But that’s not all: females can mate with more than one male. Competition for females is intense, and males have a nifty way of beating out competitors. Their penis does more than transfer sperm. It also can remove or push aside the sperm of males that mated with this female previously. So, if this male is the last one to mate with her, he ensures that he is the father of her eggs.

In some species, the male stays with the female, either in tandem or nearby, keeping guard on his paternity while she lays the eggs. In other species, females just sneak off on their own and try to avoid getting grabbed by other males. Given what goes on in many birds and mammals, I have to wonder if some females might not let themselves get caught by a new male, if he looks like a better specimen and potential father.

Females lay their eggs in several ways. Some typically insert their eggs into plant tissue, using a sharp structure called an ovipositor (egg-placer). Other species just drop their eggs into water or dap them onto mud or moss.

It is easy to observe territorial aggression, tandem and wheel flights, and sometimes oviposition in these insects. Such behaviors are often easier to watch in odonates than in many birds.

Here are three nice introductory guides to odonate watching:

Dragonflies of Alaska (second edition), Hudson and Armstrong;

Introducing the Dragonflies of British Columbia and the Yukon, Cannings;

Dragons in the Ponds, Armstrong, Hudson, and Hermans (for children).

Going to the dredge islands

eagle bones, lichen gardens, and an octopus rescue

On a fine low tide in late April, I headed out to some of the dredge islands in Gastineau channel, along with two friends. Before we even got to the islands, we found several interesting things. In the middle of the dike trail lay the feathers and other remains of a dead bird. Grazing on the innards were at least twenty little brown slugs—officially known as reticulated tail-droppers. We often see them on bear scats filled with digested vegetation, and gardeners make war on them when they attack some treasured plants, but what were they getting from bird guts?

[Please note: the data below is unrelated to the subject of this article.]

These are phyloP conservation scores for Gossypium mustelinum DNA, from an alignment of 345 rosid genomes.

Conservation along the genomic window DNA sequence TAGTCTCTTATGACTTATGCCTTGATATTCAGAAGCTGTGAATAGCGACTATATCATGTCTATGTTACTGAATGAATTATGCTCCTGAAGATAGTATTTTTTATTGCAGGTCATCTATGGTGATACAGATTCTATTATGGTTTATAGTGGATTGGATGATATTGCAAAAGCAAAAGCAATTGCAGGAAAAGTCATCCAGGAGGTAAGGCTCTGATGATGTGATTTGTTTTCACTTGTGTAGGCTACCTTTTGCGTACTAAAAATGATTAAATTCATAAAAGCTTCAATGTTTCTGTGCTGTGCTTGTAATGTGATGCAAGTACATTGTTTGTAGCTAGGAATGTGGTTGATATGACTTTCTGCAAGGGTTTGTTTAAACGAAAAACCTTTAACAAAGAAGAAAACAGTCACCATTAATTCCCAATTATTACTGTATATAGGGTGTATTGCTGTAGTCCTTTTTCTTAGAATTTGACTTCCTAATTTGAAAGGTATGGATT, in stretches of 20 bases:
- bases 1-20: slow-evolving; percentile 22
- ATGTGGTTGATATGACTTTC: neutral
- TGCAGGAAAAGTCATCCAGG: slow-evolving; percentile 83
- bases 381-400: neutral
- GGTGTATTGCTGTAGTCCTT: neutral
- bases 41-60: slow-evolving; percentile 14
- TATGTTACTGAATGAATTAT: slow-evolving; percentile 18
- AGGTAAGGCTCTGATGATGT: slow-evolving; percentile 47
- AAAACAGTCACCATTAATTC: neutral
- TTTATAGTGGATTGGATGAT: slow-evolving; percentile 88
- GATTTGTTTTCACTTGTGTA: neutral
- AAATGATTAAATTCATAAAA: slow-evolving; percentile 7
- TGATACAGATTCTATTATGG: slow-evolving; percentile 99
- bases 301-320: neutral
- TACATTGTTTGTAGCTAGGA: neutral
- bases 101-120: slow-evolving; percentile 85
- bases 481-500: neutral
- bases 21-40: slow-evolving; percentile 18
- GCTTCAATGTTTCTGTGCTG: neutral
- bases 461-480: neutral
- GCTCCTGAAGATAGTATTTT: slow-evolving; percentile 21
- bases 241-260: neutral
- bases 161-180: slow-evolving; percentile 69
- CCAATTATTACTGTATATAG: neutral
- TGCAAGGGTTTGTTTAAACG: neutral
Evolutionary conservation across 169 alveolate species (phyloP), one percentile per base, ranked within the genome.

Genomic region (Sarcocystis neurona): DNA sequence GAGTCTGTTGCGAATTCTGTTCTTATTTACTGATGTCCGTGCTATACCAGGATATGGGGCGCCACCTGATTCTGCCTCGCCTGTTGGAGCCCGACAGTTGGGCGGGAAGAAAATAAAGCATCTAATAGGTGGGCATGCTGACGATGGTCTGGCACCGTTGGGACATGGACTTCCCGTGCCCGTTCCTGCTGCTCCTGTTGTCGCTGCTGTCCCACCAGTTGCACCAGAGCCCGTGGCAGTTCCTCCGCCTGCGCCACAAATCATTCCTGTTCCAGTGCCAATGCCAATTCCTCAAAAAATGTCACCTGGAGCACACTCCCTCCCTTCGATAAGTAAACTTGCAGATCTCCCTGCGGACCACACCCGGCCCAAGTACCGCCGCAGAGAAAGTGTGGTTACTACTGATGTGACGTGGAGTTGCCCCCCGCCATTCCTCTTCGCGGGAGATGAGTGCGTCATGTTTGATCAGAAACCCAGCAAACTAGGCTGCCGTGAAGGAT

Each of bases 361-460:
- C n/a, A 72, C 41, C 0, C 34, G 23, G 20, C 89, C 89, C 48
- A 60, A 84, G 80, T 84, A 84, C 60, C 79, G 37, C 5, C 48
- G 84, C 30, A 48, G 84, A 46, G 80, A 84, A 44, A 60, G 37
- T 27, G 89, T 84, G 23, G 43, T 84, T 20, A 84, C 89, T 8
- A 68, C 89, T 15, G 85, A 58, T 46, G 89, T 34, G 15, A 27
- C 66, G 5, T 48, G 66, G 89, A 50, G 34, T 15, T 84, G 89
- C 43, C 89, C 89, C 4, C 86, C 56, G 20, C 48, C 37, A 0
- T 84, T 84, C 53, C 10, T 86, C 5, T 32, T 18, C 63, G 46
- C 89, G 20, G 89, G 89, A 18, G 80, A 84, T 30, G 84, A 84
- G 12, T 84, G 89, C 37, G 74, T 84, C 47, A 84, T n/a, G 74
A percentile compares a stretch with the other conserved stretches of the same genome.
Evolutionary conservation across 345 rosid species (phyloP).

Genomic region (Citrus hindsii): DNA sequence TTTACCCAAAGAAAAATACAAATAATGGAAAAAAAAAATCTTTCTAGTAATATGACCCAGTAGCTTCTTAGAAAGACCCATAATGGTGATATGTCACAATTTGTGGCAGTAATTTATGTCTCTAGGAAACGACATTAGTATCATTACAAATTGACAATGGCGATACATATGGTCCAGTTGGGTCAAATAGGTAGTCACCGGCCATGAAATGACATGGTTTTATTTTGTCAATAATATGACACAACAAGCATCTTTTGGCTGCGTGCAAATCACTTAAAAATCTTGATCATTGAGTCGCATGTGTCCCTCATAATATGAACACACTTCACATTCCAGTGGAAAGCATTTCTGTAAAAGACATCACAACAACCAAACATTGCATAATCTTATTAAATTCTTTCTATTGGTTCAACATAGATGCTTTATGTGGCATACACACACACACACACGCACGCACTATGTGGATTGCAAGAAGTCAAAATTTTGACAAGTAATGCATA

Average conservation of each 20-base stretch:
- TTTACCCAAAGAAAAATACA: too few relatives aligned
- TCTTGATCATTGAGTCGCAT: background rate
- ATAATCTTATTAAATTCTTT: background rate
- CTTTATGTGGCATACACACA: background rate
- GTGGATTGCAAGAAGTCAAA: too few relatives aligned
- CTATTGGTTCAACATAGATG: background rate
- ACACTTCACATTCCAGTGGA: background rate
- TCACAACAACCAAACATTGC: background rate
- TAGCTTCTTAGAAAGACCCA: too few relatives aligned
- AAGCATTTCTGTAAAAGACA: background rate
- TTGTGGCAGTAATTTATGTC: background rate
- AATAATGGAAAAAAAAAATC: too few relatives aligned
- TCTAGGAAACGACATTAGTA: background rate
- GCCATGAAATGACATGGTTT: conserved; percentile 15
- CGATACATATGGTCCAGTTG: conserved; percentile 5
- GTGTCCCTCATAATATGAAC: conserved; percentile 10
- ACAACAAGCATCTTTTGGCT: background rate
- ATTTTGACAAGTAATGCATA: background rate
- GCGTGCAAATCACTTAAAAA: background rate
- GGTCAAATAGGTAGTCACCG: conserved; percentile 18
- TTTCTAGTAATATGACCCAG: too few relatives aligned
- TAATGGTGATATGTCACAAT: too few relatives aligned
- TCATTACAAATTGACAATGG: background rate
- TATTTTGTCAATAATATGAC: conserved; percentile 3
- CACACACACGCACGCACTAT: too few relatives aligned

Just as we left the dike trail, our attention was drawn to a pinkish blob lying in sparse grass. A second look told us it was on octopus, stranded by a recent high tide. An octopus has no business being up in the grass, so after determining that it was still alive, we carefully put it in a plastic bag (from which it tried to crawl out, of course) and carried it with us until we reached some permanent salt water, where it was released and slowly crawled away. It may not have been in very good shape by then, and maybe some disability accounted for its being washed up into the grass, but at least it got a second chance.

The octopus tries to escape its rescuers. Photo by  Katherine Hocker

One island of this chain of islands was a real island before the channel silted up; its core is a forested ridge of bedrock, now surrounded by uplifted land that supports a ring of small spruces and elder berry bushes. An exploration of this island turned up two bird skeletons, minus the skulls; a little forensic work later determined that the bones were very likely those of bald eagles. That made us suspect that they had been shot and left to rot. A sorry thing!

Under some of the trees we found burrows that looked like old otter dens, probably made back in the days before post-glacial uplift increased the distance to permanent water. A cast-up pellet of undigested bits, probably from a raven, held—of all things—the better part of the bowl of a plastic spoon. Overhead, a group of eagles and crows circled peaceably.

We flushed several snipe from the sloughs that cross the wetland. A female harrier coursed in and out of the trees on the smaller islands, probably on her way north (although harriers do nest here occasionally). And buttercups were starting to bloom along the edges of the spruce groves.

Best of all were the lichen gardens on the smaller islands, which are made of dredged sediment from the channel. Sometimes called lichen ‘barrens’, these gardens are barren only of trees and shrubs and tall herbs. They can be a wonderfully artistic spread of color and form. The lichens were very happy, owing to recent rains, so we spent some time admiring the natural art show. We also tried very hard to place our feet where they would do the least damage. Each of these gardens of miniatures was surrounded by a ring of young spruces, lending them a feeling of seclusion and privacy.

On the way back to the car, we spotted a little group of five snow geese, busily grazing—the last reward of a profitable excursion.

Late August in Granite Basin

marmots, warblers, flowers and fruits… and a bear encounter